Kathy McCarty’s voice, a spirited yelp of continual rueful breathiness, is a national treasure which has been woefully under-appreciated. She and her band Glass Eye, stand-outs in the exceptionally rich local music scene in the Austin Texas of the late ‘80s and early ‘90s, recorded two of the period’s best albums. The first of these two, Bent by Nature, is one of the ten records I most frequently return to from the 1980s.
The sounds of the album are vaguely recognizable as pop, but as the kind of pop somehow reconfigured from secondhand rumors, hazy and jagged reminiscences. Songs constructed from the rusty shards from the broken down chassis that litter the front lawn of alt-rock’s trailer home. It’s something streaked, edged, compelling… perhaps a bit funky? Mayhaps my friend, mayhaps… especially when filled with little lyrical complaints endearing in their specificity.
Bent by Nature begins on the tense interplay of stripped-down guitar and bass, building to the introduction of McCarty, whose vocal talents outstrip those of the band’s male vocalist Bryan Beattie by some measure. Her voice is warm, hurt, but nurturing, and fills even the most innocuous lyrics with worlds of intent. Tension is built up through tight repetitions of guitar figures, but with no promise of a Franz Ferdinand climax. It is a record of rare releases, one that generally favors buildups or wonderfully agonizing stagnation.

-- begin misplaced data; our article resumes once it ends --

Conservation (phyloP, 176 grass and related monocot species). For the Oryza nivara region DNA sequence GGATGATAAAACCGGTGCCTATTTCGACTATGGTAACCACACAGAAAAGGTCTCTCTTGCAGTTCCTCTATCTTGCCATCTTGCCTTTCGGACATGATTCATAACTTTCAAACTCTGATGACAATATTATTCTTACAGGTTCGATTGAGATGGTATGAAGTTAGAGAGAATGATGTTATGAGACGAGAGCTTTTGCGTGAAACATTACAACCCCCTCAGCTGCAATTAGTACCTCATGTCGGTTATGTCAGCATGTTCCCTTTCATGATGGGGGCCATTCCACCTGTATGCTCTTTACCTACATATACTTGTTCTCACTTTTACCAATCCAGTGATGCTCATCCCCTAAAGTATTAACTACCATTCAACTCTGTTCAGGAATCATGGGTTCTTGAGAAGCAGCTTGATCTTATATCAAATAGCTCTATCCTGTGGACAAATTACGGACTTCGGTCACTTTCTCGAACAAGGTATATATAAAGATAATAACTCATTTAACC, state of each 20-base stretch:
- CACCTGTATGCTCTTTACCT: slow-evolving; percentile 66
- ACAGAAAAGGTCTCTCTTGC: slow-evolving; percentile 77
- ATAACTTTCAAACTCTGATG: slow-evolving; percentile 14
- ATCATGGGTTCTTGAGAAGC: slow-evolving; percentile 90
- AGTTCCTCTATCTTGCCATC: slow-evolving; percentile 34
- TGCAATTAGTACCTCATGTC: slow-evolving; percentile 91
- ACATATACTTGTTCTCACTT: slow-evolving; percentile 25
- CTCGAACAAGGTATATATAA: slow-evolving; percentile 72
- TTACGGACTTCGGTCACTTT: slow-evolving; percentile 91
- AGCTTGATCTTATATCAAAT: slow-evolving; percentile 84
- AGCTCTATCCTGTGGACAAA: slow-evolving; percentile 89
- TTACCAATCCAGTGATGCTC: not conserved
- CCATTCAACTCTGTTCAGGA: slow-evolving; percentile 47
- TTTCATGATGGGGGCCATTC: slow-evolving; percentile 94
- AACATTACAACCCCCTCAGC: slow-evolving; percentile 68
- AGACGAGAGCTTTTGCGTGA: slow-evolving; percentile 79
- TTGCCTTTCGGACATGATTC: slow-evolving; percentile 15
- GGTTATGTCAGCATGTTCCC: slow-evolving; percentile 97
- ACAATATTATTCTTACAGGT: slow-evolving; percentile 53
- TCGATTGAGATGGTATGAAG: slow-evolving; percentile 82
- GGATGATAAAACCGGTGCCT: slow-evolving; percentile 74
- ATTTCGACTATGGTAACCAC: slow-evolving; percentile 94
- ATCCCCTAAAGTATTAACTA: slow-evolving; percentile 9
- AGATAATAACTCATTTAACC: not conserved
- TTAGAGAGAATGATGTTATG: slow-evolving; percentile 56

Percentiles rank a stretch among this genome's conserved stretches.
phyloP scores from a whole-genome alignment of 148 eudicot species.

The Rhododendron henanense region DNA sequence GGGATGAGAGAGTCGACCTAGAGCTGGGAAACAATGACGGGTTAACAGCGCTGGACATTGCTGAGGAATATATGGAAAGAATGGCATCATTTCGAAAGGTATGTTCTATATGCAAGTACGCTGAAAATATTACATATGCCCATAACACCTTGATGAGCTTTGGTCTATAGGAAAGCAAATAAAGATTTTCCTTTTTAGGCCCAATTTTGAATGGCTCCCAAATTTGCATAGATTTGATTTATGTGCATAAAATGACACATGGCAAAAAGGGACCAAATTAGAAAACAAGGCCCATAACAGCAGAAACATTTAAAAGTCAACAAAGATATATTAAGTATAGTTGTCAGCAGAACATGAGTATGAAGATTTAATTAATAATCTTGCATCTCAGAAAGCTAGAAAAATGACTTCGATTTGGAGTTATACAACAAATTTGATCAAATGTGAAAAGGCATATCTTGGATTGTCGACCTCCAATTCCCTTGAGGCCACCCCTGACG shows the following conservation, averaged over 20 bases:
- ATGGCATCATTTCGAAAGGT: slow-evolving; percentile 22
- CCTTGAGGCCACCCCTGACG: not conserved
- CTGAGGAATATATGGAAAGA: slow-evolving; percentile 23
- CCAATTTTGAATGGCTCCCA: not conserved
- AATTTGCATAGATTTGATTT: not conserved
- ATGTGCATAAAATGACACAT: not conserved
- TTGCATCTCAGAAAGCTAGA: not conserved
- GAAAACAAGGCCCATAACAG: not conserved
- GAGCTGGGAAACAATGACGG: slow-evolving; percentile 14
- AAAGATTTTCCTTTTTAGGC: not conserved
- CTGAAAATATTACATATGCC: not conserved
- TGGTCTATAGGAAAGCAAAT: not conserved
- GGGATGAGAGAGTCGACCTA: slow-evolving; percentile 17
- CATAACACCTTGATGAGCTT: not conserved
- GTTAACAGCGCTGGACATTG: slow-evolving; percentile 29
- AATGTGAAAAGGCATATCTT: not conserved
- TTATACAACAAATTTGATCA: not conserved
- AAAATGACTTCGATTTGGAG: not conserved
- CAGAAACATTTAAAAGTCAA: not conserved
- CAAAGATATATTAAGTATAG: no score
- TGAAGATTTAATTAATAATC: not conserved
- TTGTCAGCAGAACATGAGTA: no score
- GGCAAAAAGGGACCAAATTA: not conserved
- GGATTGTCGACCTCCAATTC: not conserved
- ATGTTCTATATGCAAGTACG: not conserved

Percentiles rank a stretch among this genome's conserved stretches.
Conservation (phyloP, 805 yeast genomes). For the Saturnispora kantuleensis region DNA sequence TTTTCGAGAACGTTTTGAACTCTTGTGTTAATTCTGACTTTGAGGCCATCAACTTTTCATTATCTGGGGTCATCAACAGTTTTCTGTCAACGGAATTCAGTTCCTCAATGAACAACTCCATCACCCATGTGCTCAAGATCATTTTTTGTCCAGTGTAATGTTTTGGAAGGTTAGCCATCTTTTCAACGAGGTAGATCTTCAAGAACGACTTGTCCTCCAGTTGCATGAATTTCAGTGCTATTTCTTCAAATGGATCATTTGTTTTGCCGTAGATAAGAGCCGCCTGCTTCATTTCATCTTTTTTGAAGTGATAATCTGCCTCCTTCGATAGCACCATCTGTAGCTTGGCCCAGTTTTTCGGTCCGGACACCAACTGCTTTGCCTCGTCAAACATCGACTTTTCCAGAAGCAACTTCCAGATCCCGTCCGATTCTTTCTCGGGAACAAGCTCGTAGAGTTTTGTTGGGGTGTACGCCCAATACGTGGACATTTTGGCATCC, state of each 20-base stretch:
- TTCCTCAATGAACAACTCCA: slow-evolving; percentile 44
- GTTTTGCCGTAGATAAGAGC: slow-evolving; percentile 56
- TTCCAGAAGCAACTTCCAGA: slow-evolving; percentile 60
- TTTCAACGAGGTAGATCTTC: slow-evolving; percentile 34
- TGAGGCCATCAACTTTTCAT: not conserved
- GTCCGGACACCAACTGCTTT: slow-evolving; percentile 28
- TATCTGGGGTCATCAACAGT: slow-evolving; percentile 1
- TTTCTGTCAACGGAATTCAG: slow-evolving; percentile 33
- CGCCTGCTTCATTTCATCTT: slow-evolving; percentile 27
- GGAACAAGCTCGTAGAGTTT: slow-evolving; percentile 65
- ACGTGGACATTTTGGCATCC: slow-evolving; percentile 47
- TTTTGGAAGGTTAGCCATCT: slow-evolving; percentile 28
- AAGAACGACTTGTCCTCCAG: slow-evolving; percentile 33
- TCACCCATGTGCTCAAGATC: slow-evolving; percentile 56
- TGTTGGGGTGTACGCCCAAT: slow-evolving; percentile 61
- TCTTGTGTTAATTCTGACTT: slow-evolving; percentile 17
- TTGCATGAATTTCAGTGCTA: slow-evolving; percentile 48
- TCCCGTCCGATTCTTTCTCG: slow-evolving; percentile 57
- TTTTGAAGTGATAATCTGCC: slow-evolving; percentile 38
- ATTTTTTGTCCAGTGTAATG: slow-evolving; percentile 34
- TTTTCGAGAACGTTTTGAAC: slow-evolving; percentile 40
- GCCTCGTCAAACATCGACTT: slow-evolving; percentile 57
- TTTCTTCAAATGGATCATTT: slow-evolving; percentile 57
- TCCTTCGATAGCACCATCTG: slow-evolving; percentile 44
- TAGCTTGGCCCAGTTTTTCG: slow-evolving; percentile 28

“Whisky” is a great album opener, but is unfortunately followed by “Comeback”, a Beattie song. While Beattie shares McCarty’s intensity as a vocalist, he lacks her dimensions, his voice not suggesting something tantalizing but hidden. The repeated lyrical concerns of frayed and unraveling romantic attractions throughout the record are perfectly mirrored in the instrumentation and playing, always edging on consummation but never quite reaching it.
Until “Christine” that is. “Christine” is the album’s centerpiece and a surefire contender for one of the fifteen greatest singles of the 1980s. The themes of regret and things seeming to be endlessly tense without payoff are brought to the forefront, tension is broken only to fall back into slower tension. “Is there no way to win this silver thing?” she intones… maybe there isn’t. Glass Eye hold many moments of greatness, though this is the most pronounced.
Glass Eye released one record after Bent by Nature before going silent for 15 years. They returned to finish their unfinished third album Every Woman’s Fantasy in 2006, with a sound so fresh it was like they never left.
RIYL: Talking Heads, The Reivers, Wire, The Feelies